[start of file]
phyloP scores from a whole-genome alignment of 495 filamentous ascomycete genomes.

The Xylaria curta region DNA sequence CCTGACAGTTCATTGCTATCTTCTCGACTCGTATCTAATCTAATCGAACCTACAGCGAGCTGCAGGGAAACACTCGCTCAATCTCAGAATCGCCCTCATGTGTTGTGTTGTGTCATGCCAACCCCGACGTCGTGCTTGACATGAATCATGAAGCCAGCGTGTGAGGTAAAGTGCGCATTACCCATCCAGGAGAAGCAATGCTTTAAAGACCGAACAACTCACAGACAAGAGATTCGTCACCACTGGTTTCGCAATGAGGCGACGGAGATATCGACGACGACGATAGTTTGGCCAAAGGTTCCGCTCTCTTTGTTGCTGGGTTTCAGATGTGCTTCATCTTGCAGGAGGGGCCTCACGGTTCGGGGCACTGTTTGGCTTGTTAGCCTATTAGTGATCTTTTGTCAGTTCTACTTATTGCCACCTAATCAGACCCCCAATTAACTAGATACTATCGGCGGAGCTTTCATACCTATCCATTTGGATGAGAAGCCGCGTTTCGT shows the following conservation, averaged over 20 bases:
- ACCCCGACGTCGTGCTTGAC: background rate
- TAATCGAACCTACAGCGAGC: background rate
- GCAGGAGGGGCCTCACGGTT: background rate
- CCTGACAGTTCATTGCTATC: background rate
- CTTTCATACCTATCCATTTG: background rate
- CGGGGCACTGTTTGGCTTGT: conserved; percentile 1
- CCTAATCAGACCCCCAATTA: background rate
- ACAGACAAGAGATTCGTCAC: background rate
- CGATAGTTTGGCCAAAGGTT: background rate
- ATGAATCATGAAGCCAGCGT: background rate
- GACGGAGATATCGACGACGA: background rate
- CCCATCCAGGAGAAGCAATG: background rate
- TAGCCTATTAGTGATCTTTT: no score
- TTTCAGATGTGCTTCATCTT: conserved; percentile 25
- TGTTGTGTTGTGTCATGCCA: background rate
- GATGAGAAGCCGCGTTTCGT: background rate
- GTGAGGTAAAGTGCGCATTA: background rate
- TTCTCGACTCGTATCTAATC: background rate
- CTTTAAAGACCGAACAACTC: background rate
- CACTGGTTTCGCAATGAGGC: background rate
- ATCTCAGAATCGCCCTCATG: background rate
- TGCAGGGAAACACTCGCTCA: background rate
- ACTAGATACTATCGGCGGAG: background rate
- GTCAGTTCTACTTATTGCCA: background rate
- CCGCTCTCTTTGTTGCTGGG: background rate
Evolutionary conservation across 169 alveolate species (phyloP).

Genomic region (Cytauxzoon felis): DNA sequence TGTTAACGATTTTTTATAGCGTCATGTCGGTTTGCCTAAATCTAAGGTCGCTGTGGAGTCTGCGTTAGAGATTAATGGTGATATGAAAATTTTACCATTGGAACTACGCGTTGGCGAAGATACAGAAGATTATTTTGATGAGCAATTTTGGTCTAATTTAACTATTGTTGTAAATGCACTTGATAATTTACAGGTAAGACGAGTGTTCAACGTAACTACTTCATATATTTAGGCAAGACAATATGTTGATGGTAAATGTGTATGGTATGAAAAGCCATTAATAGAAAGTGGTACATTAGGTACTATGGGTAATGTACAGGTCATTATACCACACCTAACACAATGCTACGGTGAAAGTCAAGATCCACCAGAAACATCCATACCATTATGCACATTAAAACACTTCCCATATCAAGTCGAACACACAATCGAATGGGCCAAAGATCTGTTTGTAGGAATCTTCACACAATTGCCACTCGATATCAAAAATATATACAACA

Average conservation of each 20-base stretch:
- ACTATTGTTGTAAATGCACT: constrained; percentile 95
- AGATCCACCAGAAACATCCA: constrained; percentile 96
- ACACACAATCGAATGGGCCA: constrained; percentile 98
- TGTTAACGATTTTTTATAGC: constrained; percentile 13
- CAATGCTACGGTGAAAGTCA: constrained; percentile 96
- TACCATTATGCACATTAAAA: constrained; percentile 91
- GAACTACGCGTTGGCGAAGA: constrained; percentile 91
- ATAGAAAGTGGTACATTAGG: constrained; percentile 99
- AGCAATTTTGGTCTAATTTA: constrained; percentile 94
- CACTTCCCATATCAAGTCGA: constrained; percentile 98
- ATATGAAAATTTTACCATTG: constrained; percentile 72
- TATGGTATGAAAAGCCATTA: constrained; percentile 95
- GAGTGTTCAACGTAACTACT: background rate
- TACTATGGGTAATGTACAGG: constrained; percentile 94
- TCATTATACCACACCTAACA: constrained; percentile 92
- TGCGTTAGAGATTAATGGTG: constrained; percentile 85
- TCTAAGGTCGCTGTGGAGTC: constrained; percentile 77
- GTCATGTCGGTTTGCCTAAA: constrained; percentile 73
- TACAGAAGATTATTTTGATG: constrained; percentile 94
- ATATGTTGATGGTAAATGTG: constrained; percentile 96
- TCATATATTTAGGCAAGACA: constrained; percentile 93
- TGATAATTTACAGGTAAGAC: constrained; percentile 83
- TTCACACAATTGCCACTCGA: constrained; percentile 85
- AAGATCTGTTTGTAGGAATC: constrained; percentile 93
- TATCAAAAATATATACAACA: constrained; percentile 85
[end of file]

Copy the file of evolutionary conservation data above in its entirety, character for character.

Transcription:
phyloP scores from a whole-genome alignment of 495 filamentous ascomycete genomes.

The Xylaria curta region DNA sequence CCTGACAGTTCATTGCTATCTTCTCGACTCGTATCTAATCTAATCGAACCTACAGCGAGCTGCAGGGAAACACTCGCTCAATCTCAGAATCGCCCTCATGTGTTGTGTTGTGTCATGCCAACCCCGACGTCGTGCTTGACATGAATCATGAAGCCAGCGTGTGAGGTAAAGTGCGCATTACCCATCCAGGAGAAGCAATGCTTTAAAGACCGAACAACTCACAGACAAGAGATTCGTCACCACTGGTTTCGCAATGAGGCGACGGAGATATCGACGACGACGATAGTTTGGCCAAAGGTTCCGCTCTCTTTGTTGCTGGGTTTCAGATGTGCTTCATCTTGCAGGAGGGGCCTCACGGTTCGGGGCACTGTTTGGCTTGTTAGCCTATTAGTGATCTTTTGTCAGTTCTACTTATTGCCACCTAATCAGACCCCCAATTAACTAGATACTATCGGCGGAGCTTTCATACCTATCCATTTGGATGAGAAGCCGCGTTTCGT shows the following conservation, averaged over 20 bases:
- ACCCCGACGTCGTGCTTGAC: background rate
- TAATCGAACCTACAGCGAGC: background rate
- GCAGGAGGGGCCTCACGGTT: background rate
- CCTGACAGTTCATTGCTATC: background rate
- CTTTCATACCTATCCATTTG: background rate
- CGGGGCACTGTTTGGCTTGT: conserved; percentile 1
- CCTAATCAGACCCCCAATTA: background rate
- ACAGACAAGAGATTCGTCAC: background rate
- CGATAGTTTGGCCAAAGGTT: background rate
- ATGAATCATGAAGCCAGCGT: background rate
- GACGGAGATATCGACGACGA: background rate
- CCCATCCAGGAGAAGCAATG: background rate
- TAGCCTATTAGTGATCTTTT: no score
- TTTCAGATGTGCTTCATCTT: conserved; percentile 25
- TGTTGTGTTGTGTCATGCCA: background rate
- GATGAGAAGCCGCGTTTCGT: background rate
- GTGAGGTAAAGTGCGCATTA: background rate
- TTCTCGACTCGTATCTAATC: background rate
- CTTTAAAGACCGAACAACTC: background rate
- CACTGGTTTCGCAATGAGGC: background rate
- ATCTCAGAATCGCCCTCATG: background rate
- TGCAGGGAAACACTCGCTCA: background rate
- ACTAGATACTATCGGCGGAG: background rate
- GTCAGTTCTACTTATTGCCA: background rate
- CCGCTCTCTTTGTTGCTGGG: background rate
Evolutionary conservation across 169 alveolate species (phyloP).

Genomic region (Cytauxzoon felis): DNA sequence TGTTAACGATTTTTTATAGCGTCATGTCGGTTTGCCTAAATCTAAGGTCGCTGTGGAGTCTGCGTTAGAGATTAATGGTGATATGAAAATTTTACCATTGGAACTACGCGTTGGCGAAGATACAGAAGATTATTTTGATGAGCAATTTTGGTCTAATTTAACTATTGTTGTAAATGCACTTGATAATTTACAGGTAAGACGAGTGTTCAACGTAACTACTTCATATATTTAGGCAAGACAATATGTTGATGGTAAATGTGTATGGTATGAAAAGCCATTAATAGAAAGTGGTACATTAGGTACTATGGGTAATGTACAGGTCATTATACCACACCTAACACAATGCTACGGTGAAAGTCAAGATCCACCAGAAACATCCATACCATTATGCACATTAAAACACTTCCCATATCAAGTCGAACACACAATCGAATGGGCCAAAGATCTGTTTGTAGGAATCTTCACACAATTGCCACTCGATATCAAAAATATATACAACA

Average conservation of each 20-base stretch:
- ACTATTGTTGTAAATGCACT: constrained; percentile 95
- AGATCCACCAGAAACATCCA: constrained; percentile 96
- ACACACAATCGAATGGGCCA: constrained; percentile 98
- TGTTAACGATTTTTTATAGC: constrained; percentile 13
- CAATGCTACGGTGAAAGTCA: constrained; percentile 96
- TACCATTATGCACATTAAAA: constrained; percentile 91
- GAACTACGCGTTGGCGAAGA: constrained; percentile 91
- ATAGAAAGTGGTACATTAGG: constrained; percentile 99
- AGCAATTTTGGTCTAATTTA: constrained; percentile 94
- CACTTCCCATATCAAGTCGA: constrained; percentile 98
- ATATGAAAATTTTACCATTG: constrained; percentile 72
- TATGGTATGAAAAGCCATTA: constrained; percentile 95
- GAGTGTTCAACGTAACTACT: background rate
- TACTATGGGTAATGTACAGG: constrained; percentile 94
- TCATTATACCACACCTAACA: constrained; percentile 92
- TGCGTTAGAGATTAATGGTG: constrained; percentile 85
- TCTAAGGTCGCTGTGGAGTC: constrained; percentile 77
- GTCATGTCGGTTTGCCTAAA: constrained; percentile 73
- TACAGAAGATTATTTTGATG: constrained; percentile 94
- ATATGTTGATGGTAAATGTG: constrained; percentile 96
- TCATATATTTAGGCAAGACA: constrained; percentile 93
- TGATAATTTACAGGTAAGAC: constrained; percentile 83
- TTCACACAATTGCCACTCGA: constrained; percentile 85
- AAGATCTGTTTGTAGGAATC: constrained; percentile 93
- TATCAAAAATATATACAACA: constrained; percentile 85